"They said it was a big brown bear. They saw it going into the woods."

In fact, during the same week, a Soldotna police sergeant received reports of an 800- to 850-pound brown bear being sighted south of the Sterling Highway near Tustu-mena Street and the Forest Lane area.

Despite Kevin's unseasoned age, he was up to a little ribbing about being skittish since hearing the bear reports.

"You should have seen him take off when that moose came by last night," said Fitch of a cow moose that checked out the campers from an overlooking knoll one evening during their stay.

And, despite being skittish, Kevin was one of three folks who slept in a tent rather than in the group's optional truck camper that sleeps up to 12.

That adventure in itself contributed to the many camping yarns the group entertained themselves with while hoping the weather might improve.

"Don't dump those grounds," Fitch said quickly as another of the group was leaning toward the campfire for another cup of what some call "cowboy coffee," which is cooked rather than brewed, putting coffee grounds directly into an open pan of water over the open fire.

"Just put a little cold water in it and the grounds sink to the bottom," she said.

Sure enough, they do, though it would hardly matter on a chilly, rainy morning when just the smell of coffee warms one's soul.

Of course the youngsters, who have yet to discover the inner joys of the adult beverage, instantly lit up when the conversation turned to s'mores. Though they didn't have any on this particular camp outing, Sarah happily noted she found the marshmallows, an absolute necessity in any camp.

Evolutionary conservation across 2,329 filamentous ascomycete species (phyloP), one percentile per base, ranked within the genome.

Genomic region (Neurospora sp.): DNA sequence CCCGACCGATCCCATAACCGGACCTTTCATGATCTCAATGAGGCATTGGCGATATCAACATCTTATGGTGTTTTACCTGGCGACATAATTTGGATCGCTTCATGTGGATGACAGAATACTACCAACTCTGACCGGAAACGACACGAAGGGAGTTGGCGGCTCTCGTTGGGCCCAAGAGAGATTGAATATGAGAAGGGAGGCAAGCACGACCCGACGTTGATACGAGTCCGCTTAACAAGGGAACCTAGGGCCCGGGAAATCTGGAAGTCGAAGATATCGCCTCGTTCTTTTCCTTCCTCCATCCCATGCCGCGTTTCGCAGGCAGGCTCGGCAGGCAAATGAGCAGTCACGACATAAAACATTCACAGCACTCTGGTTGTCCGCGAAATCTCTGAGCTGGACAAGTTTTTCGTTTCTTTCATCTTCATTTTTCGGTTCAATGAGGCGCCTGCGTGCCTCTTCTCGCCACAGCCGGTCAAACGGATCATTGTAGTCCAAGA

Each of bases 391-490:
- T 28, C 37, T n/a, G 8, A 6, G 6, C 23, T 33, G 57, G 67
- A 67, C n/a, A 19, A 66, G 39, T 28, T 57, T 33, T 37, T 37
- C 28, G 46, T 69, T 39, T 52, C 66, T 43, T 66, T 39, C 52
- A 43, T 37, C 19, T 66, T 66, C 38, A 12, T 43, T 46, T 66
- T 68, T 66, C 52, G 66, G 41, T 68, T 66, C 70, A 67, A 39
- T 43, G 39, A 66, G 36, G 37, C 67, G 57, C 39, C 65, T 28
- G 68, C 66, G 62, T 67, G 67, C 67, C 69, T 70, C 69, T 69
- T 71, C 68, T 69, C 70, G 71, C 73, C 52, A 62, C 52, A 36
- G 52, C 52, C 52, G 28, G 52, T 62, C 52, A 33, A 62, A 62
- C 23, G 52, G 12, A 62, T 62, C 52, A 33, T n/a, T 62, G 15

Other favorite foods for this group of campers include hamburgers and hot dogs, corn on the cob, baked potatoes and fish -- "when we catch them."

"Kevin's biggest thing is fishing," said Carolyn.

Although his luck at keeping fish on the hook wasn't particularly good this trip, the group did enjoy a couple Dolly Vardens grilled over the campfire.

To improve the children's chances of catching fish, the party was moving off to Johnson Lake Campground in Kasilof next for an additional four or five days outdoors.

"It's fun," Tipler said.

In addition to enjoying one another's company, "we meet people from all over," she said.



CONTACT US

  • 150 Trading Bay Rd, Kenai, AK 99611
  • Switchboard: 907-283-7551
  • Circulation and Delivery: 907-283-3584
  • Newsroom Fax: 907-283-3299
  • Business Fax: 907-283-3299
  • Accounts Receivable: 907-335-1257
  • View the Staff Directory
  • or Send feedback

ADVERTISING

SUBSCRIBER SERVICES

SOCIAL NETWORKING

MORRIS ALASKA NEWS